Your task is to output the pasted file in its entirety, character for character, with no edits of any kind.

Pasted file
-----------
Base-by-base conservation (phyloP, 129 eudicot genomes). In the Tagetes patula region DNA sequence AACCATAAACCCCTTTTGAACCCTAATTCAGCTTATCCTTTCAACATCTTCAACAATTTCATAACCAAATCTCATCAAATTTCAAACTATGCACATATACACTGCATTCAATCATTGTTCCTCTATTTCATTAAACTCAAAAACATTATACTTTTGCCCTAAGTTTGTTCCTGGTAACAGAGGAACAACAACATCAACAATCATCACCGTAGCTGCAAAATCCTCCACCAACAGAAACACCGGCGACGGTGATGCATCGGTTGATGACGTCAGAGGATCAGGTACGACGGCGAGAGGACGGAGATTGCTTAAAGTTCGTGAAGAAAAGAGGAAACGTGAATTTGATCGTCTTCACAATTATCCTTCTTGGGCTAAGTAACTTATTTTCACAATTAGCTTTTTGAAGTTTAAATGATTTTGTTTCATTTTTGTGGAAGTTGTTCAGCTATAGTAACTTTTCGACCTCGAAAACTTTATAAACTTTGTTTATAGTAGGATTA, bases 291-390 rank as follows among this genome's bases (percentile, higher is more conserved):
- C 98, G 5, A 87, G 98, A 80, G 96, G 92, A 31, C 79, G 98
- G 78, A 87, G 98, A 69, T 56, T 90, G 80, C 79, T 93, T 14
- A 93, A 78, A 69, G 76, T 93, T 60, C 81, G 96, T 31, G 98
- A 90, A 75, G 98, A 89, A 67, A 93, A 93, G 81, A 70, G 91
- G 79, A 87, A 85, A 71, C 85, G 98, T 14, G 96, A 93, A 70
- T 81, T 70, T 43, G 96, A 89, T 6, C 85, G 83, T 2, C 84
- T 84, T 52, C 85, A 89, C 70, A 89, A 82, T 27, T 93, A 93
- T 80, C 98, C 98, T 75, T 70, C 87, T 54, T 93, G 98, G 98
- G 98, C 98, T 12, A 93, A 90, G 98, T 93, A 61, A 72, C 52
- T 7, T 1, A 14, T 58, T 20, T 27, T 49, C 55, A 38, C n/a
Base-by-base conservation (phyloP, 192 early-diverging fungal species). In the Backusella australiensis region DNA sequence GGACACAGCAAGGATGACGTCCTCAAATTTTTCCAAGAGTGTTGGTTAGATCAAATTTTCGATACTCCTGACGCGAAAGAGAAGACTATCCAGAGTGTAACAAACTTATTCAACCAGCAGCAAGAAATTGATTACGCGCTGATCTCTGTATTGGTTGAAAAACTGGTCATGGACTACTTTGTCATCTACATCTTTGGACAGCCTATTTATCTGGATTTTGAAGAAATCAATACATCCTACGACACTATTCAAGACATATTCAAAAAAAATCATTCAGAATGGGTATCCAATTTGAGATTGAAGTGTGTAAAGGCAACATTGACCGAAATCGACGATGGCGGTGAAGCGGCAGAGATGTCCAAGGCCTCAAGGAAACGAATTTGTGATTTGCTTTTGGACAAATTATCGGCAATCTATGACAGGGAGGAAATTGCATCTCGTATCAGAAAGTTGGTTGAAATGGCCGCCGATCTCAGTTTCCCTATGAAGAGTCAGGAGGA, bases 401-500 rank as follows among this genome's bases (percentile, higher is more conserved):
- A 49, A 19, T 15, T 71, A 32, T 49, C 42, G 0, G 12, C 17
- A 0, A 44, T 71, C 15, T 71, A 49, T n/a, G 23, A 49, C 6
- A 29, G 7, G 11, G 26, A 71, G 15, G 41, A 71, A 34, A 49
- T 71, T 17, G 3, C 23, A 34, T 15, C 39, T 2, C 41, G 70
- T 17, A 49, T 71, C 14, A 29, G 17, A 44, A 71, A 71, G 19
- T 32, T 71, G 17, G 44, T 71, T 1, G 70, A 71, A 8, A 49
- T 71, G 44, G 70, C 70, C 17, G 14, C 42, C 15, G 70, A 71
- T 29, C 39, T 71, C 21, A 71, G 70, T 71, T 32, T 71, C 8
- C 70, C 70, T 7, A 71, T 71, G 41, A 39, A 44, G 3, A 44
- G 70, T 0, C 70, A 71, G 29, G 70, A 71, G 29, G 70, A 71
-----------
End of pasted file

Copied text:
Base-by-base conservation (phyloP, 129 eudicot genomes). In the Tagetes patula region DNA sequence AACCATAAACCCCTTTTGAACCCTAATTCAGCTTATCCTTTCAACATCTTCAACAATTTCATAACCAAATCTCATCAAATTTCAAACTATGCACATATACACTGCATTCAATCATTGTTCCTCTATTTCATTAAACTCAAAAACATTATACTTTTGCCCTAAGTTTGTTCCTGGTAACAGAGGAACAACAACATCAACAATCATCACCGTAGCTGCAAAATCCTCCACCAACAGAAACACCGGCGACGGTGATGCATCGGTTGATGACGTCAGAGGATCAGGTACGACGGCGAGAGGACGGAGATTGCTTAAAGTTCGTGAAGAAAAGAGGAAACGTGAATTTGATCGTCTTCACAATTATCCTTCTTGGGCTAAGTAACTTATTTTCACAATTAGCTTTTTGAAGTTTAAATGATTTTGTTTCATTTTTGTGGAAGTTGTTCAGCTATAGTAACTTTTCGACCTCGAAAACTTTATAAACTTTGTTTATAGTAGGATTA, bases 291-390 rank as follows among this genome's bases (percentile, higher is more conserved):
- C 98, G 5, A 87, G 98, A 80, G 96, G 92, A 31, C 79, G 98
- G 78, A 87, G 98, A 69, T 56, T 90, G 80, C 79, T 93, T 14
- A 93, A 78, A 69, G 76, T 93, T 60, C 81, G 96, T 31, G 98
- A 90, A 75, G 98, A 89, A 67, A 93, A 93, G 81, A 70, G 91
- G 79, A 87, A 85, A 71, C 85, G 98, T 14, G 96, A 93, A 70
- T 81, T 70, T 43, G 96, A 89, T 6, C 85, G 83, T 2, C 84
- T 84, T 52, C 85, A 89, C 70, A 89, A 82, T 27, T 93, A 93
- T 80, C 98, C 98, T 75, T 70, C 87, T 54, T 93, G 98, G 98
- G 98, C 98, T 12, A 93, A 90, G 98, T 93, A 61, A 72, C 52
- T 7, T 1, A 14, T 58, T 20, T 27, T 49, C 55, A 38, C n/a
Base-by-base conservation (phyloP, 192 early-diverging fungal species). In the Backusella australiensis region DNA sequence GGACACAGCAAGGATGACGTCCTCAAATTTTTCCAAGAGTGTTGGTTAGATCAAATTTTCGATACTCCTGACGCGAAAGAGAAGACTATCCAGAGTGTAACAAACTTATTCAACCAGCAGCAAGAAATTGATTACGCGCTGATCTCTGTATTGGTTGAAAAACTGGTCATGGACTACTTTGTCATCTACATCTTTGGACAGCCTATTTATCTGGATTTTGAAGAAATCAATACATCCTACGACACTATTCAAGACATATTCAAAAAAAATCATTCAGAATGGGTATCCAATTTGAGATTGAAGTGTGTAAAGGCAACATTGACCGAAATCGACGATGGCGGTGAAGCGGCAGAGATGTCCAAGGCCTCAAGGAAACGAATTTGTGATTTGCTTTTGGACAAATTATCGGCAATCTATGACAGGGAGGAAATTGCATCTCGTATCAGAAAGTTGGTTGAAATGGCCGCCGATCTCAGTTTCCCTATGAAGAGTCAGGAGGA, bases 401-500 rank as follows among this genome's bases (percentile, higher is more conserved):
- A 49, A 19, T 15, T 71, A 32, T 49, C 42, G 0, G 12, C 17
- A 0, A 44, T 71, C 15, T 71, A 49, T n/a, G 23, A 49, C 6
- A 29, G 7, G 11, G 26, A 71, G 15, G 41, A 71, A 34, A 49
- T 71, T 17, G 3, C 23, A 34, T 15, C 39, T 2, C 41, G 70
- T 17, A 49, T 71, C 14, A 29, G 17, A 44, A 71, A 71, G 19
- T 32, T 71, G 17, G 44, T 71, T 1, G 70, A 71, A 8, A 49
- T 71, G 44, G 70, C 70, C 17, G 14, C 42, C 15, G 70, A 71
- T 29, C 39, T 71, C 21, A 71, G 70, T 71, T 32, T 71, C 8
- C 70, C 70, T 7, A 71, T 71, G 41, A 39, A 44, G 3, A 44
- G 70, T 0, C 70, A 71, G 29, G 70, A 71, G 29, G 70, A 71